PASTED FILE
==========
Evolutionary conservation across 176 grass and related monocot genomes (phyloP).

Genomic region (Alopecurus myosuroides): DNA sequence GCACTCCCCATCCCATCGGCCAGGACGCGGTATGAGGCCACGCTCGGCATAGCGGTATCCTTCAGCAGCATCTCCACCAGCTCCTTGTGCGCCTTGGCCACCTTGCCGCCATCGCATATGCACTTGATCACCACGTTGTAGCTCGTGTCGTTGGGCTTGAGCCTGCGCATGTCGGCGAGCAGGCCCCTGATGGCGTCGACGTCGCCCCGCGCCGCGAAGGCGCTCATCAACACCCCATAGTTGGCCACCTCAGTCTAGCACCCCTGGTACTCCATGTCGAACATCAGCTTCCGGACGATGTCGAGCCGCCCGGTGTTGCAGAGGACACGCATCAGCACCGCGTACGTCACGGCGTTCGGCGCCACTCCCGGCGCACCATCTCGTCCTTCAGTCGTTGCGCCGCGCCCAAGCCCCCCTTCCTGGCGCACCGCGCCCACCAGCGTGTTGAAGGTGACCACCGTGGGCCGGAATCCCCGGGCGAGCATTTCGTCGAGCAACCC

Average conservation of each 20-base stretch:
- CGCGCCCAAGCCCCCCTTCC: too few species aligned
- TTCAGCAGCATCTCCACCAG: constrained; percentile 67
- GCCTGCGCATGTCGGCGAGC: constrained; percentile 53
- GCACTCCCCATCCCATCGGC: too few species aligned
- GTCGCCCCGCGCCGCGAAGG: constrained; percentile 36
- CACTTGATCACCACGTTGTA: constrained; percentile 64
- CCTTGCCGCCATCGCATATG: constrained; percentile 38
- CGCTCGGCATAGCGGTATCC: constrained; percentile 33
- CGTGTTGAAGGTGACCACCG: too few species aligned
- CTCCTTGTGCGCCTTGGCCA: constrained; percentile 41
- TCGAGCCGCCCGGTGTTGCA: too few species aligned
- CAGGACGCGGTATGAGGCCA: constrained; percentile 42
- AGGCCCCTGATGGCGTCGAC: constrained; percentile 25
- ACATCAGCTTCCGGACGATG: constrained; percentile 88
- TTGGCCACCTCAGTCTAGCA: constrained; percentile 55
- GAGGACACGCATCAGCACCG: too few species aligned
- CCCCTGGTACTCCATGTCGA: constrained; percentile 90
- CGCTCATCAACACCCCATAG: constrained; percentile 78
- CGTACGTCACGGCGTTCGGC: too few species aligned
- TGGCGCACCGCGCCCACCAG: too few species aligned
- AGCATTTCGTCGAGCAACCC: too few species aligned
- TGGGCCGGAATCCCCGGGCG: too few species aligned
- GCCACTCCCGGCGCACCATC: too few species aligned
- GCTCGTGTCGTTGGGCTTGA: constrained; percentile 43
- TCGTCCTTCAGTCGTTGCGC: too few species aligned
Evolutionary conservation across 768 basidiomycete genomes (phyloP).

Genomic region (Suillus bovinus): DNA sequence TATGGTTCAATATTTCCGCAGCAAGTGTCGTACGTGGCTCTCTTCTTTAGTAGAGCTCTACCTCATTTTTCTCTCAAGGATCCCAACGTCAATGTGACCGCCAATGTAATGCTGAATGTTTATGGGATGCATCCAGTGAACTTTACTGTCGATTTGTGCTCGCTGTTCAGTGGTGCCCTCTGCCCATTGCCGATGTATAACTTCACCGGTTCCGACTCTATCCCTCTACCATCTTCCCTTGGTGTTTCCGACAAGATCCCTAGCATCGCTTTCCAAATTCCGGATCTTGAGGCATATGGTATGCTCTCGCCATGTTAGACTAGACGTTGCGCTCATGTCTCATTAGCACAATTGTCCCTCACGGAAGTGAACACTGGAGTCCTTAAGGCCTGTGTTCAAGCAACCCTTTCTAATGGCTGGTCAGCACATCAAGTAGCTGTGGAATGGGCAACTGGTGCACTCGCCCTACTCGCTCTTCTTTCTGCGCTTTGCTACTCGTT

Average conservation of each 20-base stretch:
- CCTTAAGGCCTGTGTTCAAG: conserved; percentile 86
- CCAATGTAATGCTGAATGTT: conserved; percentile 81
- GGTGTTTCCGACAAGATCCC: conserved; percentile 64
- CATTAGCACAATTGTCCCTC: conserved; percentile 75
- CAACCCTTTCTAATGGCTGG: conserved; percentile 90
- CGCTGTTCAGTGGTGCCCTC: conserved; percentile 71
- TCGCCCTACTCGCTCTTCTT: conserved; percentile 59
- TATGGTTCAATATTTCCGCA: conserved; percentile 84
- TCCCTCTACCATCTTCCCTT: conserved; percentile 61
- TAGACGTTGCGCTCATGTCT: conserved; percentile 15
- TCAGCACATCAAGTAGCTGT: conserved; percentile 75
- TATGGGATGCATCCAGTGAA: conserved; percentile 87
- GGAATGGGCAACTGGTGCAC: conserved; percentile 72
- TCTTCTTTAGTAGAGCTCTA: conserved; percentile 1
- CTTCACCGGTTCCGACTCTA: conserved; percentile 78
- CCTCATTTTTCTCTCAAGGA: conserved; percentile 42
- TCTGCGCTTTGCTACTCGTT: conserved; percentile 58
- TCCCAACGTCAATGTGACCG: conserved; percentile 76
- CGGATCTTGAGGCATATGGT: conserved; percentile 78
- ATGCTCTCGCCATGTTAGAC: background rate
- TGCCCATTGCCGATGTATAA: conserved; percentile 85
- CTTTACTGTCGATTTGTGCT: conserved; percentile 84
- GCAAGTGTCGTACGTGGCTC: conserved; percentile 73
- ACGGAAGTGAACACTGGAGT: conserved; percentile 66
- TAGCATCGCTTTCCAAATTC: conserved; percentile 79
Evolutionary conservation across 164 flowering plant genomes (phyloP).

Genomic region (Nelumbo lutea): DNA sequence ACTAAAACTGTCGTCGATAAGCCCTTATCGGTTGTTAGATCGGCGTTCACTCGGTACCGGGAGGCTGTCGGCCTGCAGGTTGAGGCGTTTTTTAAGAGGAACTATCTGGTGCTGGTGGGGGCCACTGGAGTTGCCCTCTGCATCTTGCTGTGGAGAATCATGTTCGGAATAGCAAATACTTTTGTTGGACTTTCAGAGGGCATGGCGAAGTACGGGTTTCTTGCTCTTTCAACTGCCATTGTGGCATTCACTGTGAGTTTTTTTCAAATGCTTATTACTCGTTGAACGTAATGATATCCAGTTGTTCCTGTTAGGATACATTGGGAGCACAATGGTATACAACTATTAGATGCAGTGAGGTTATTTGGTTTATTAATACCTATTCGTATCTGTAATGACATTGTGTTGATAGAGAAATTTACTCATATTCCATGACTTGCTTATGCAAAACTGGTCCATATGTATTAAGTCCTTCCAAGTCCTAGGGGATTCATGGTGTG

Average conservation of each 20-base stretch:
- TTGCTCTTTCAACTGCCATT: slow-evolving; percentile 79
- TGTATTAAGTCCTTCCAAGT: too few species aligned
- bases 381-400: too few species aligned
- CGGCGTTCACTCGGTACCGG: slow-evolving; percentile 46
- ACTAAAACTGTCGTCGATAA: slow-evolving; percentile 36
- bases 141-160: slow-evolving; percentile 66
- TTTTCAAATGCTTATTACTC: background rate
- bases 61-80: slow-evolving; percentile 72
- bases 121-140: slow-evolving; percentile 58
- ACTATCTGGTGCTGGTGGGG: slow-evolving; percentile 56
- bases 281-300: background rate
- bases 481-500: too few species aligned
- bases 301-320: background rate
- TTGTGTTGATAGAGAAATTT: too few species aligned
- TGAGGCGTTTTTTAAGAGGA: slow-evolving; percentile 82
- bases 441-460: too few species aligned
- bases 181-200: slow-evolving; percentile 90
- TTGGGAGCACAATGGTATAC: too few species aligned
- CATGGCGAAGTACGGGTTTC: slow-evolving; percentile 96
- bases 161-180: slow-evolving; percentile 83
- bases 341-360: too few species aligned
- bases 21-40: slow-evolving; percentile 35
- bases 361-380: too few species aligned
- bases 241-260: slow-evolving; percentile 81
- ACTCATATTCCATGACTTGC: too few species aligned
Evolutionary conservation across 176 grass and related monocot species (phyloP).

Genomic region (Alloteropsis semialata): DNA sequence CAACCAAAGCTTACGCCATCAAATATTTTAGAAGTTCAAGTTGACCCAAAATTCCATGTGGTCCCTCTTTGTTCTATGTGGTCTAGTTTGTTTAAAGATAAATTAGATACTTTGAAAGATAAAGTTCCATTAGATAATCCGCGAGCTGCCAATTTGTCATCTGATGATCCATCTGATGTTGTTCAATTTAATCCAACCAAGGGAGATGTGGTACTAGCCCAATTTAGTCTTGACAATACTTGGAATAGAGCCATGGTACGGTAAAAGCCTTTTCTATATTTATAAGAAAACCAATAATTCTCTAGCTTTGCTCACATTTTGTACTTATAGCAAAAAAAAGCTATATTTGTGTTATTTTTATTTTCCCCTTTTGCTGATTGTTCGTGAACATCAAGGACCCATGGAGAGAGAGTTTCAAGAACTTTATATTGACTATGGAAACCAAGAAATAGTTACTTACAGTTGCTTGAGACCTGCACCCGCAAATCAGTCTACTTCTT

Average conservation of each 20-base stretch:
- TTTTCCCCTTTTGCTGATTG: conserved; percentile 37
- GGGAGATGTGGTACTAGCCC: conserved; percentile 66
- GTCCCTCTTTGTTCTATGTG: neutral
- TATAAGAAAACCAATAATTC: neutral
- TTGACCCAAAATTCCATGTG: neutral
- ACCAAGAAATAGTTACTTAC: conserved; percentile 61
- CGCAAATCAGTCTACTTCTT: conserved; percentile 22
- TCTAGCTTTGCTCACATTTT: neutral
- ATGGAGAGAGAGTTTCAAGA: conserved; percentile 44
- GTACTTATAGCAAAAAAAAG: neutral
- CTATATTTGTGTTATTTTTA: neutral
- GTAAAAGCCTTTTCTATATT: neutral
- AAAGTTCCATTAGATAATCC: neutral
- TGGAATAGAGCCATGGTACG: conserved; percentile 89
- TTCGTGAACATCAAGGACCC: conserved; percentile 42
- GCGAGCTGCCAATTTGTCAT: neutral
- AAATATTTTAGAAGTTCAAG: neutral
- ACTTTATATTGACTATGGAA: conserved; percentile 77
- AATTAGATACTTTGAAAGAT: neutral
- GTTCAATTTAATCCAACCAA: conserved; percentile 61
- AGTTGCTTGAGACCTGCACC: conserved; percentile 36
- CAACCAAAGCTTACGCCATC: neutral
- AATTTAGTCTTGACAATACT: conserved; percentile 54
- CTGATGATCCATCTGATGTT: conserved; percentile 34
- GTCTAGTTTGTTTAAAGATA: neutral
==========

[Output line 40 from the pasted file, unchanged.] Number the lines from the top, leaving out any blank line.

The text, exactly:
- TCCCTCTACCATCTTCCCTT: conserved; percentile 61